In a very simple sense, a capacitor is a device that stores energy in an electric field between two charged "plates" for a short period of time. The electric charge is then used or dissipated at an appropriate time. The capacitor essentially works along the same lines as the battery you might find in a flashlight, but with a few minor differences.
How a Capacitor Works
A capacitor works in a fairly simple fashion. There are two "plates" separated by a material called a dielectric. The dielectric can be made from many materials, but is generally an insulator. As a current is applied, separate charges build up on the plates. The resultant energy of the charges is then stored in the field between the two plates. Essentially, what is happening is that there are two separate charges that are being condensed and controlled in an electric field. This is why a capacitor was called a condenser in its earlier days.
Types of Dielectrics
Depending on what you want to use the capacitor for, there are various materials that can be used as a dielectric. If a very high efficiency is desired, a vacuum is the most often specified dielectric. Electrodes serve as the "plates." As the dielectric is a vacuum, there is very little resistance in the system, giving high efficiency. Radio systems are a good example of a use for this type of dielectric because efficiency and heat characteristics are of paramount importance. If tuning of the radio is an application of consideration, then an air dielectric may be a good choice.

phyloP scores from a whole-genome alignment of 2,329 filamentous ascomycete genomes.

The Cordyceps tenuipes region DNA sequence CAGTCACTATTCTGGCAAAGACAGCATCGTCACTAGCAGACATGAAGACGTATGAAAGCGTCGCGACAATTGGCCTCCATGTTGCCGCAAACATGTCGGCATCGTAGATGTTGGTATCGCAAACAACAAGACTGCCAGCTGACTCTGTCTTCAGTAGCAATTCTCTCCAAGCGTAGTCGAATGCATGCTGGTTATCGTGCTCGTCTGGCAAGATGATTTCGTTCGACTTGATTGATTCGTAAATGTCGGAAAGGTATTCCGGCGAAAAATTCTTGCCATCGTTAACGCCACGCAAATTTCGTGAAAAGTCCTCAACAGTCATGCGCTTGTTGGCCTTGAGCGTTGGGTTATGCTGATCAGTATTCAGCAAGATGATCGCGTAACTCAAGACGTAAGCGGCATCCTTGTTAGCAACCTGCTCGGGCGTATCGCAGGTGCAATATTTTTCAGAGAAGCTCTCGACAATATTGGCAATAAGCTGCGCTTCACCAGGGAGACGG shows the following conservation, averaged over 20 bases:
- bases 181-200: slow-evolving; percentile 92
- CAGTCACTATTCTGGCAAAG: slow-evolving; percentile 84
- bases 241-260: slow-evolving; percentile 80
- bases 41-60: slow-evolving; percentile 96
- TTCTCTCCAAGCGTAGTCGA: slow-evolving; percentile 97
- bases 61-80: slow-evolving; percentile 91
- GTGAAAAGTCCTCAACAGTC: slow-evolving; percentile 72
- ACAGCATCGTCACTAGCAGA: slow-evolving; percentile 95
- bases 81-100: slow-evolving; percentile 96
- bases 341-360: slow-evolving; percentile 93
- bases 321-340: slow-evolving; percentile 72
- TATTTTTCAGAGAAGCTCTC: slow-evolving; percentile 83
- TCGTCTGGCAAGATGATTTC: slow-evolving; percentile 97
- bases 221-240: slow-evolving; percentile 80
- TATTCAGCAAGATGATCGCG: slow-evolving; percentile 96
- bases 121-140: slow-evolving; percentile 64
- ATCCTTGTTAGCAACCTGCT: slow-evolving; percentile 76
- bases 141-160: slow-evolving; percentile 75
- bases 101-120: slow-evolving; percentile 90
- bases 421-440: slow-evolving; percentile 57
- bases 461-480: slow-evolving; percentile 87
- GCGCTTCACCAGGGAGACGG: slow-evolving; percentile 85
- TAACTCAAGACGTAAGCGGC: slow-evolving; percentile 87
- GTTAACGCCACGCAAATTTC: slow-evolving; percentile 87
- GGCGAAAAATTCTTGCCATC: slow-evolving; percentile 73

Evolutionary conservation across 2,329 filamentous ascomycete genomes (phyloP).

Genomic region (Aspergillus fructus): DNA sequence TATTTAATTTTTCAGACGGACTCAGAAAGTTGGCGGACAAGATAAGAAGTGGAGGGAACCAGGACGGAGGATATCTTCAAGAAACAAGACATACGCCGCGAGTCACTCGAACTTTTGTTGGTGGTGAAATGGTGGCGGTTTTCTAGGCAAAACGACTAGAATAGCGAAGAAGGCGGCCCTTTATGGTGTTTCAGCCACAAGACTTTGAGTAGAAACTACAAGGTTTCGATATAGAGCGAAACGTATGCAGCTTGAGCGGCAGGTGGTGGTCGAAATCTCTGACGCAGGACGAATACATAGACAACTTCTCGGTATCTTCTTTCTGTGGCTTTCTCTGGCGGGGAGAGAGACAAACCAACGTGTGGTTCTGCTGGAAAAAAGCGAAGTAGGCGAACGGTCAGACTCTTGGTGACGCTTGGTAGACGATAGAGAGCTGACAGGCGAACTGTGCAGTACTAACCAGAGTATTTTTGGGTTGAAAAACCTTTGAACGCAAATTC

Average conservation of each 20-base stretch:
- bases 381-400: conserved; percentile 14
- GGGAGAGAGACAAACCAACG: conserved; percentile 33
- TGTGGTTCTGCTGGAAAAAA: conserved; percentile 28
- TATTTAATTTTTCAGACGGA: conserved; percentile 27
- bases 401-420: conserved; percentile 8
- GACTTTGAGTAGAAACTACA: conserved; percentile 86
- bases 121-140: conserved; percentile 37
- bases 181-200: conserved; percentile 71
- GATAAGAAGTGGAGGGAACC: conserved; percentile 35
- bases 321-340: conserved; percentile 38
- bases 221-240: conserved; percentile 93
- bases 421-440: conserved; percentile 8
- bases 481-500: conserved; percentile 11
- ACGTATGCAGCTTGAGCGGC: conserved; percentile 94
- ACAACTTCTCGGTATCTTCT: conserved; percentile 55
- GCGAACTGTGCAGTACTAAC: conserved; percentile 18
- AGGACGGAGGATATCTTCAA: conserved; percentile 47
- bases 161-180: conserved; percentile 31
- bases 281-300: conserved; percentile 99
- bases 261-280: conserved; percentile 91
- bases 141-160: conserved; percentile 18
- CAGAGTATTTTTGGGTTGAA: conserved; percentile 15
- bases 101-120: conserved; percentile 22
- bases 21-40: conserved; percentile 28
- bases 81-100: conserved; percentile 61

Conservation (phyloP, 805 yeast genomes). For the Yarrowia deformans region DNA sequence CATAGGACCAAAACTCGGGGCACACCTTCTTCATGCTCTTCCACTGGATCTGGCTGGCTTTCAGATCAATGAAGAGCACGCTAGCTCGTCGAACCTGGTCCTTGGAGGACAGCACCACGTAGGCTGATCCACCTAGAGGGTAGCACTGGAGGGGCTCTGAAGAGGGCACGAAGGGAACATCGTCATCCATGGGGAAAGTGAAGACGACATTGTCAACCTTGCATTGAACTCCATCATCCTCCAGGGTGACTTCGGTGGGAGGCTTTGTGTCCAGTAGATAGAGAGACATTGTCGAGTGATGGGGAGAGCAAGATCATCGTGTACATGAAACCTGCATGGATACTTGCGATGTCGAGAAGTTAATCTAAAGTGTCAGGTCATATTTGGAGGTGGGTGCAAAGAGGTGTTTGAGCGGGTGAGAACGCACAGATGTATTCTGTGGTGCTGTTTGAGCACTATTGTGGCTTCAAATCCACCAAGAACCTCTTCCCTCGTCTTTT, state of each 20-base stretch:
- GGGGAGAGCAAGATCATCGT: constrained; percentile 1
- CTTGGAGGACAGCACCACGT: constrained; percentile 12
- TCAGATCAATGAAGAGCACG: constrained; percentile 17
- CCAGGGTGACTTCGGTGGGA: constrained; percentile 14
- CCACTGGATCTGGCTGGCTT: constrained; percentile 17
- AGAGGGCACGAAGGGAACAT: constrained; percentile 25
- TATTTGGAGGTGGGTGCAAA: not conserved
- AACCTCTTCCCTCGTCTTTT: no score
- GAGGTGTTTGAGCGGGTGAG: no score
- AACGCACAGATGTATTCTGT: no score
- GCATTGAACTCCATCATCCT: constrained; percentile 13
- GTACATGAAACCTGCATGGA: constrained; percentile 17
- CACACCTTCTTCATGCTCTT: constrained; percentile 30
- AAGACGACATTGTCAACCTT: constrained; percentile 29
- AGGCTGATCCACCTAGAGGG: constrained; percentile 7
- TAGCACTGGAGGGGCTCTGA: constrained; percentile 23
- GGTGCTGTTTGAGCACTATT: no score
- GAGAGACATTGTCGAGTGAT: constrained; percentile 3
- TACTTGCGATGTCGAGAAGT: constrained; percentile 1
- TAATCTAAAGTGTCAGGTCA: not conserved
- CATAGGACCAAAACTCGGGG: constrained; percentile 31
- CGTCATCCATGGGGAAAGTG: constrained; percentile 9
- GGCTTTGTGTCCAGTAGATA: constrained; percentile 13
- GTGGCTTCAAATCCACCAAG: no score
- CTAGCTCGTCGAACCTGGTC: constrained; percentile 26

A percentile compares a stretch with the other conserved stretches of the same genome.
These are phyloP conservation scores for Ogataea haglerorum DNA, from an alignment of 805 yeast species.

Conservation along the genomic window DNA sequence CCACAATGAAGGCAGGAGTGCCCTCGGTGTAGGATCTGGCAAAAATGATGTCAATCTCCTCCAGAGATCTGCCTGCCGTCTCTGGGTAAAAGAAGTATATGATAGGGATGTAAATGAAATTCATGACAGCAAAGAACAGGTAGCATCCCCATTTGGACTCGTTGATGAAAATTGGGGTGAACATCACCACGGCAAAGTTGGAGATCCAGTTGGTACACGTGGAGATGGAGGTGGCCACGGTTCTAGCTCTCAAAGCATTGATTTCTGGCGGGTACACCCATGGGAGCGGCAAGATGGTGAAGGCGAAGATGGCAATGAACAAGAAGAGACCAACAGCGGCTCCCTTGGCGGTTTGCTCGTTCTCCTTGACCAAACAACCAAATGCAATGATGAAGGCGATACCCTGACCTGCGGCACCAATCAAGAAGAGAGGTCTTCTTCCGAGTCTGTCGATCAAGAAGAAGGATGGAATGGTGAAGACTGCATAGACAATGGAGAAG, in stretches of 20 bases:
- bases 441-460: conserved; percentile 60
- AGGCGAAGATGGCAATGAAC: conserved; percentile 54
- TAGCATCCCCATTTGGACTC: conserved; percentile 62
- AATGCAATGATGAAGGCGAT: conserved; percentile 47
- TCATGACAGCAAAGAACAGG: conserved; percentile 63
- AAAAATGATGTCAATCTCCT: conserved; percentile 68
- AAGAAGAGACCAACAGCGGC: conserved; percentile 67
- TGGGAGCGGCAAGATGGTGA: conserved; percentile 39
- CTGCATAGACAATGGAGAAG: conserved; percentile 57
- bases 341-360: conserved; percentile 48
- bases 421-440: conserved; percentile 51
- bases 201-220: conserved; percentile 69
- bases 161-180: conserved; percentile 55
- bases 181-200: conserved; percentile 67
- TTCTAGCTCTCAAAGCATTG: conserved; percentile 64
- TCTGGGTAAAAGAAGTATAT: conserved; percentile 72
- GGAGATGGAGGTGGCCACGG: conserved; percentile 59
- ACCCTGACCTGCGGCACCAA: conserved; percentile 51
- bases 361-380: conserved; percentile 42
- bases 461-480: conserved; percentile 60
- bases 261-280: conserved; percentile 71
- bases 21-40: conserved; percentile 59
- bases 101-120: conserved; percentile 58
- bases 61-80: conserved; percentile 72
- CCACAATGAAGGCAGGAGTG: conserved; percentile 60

If high temperatures and voltages are a consideration, mica and glass make for excellent dielectrics. Control of heat is relatively simple, and the materials are abundant. One of the better characteristics of dielectrics is that they can be controlled to provide the amount of insulation between the "plates" that is desired. If a wire or series of wires are used as the dielectric, they can be twisted or untwisted to the degree of insulation desired.
We may often think of basic applications when it comes to capacitors. The basic use of electricity is an easy concept for most of us to understand. However, capacitors are also used in more complex technological devices that we use everyday. A digital camera battery is a good example.
However, let us take the process even further and understand how capacitors can be used to "clean up" electric signals. When an electric signal enters a product, it is not always pure. It does not necessarily have smooth sides, as it were. You might say that most of the time it has tiny flecks of energy hanging off the side of the signal. If a capacitor is used in this case, the tiny specks can be cleaned off the signal and stored, leaving a pure stream of energy. A cleaner stream means more efficiency and a better-performing product.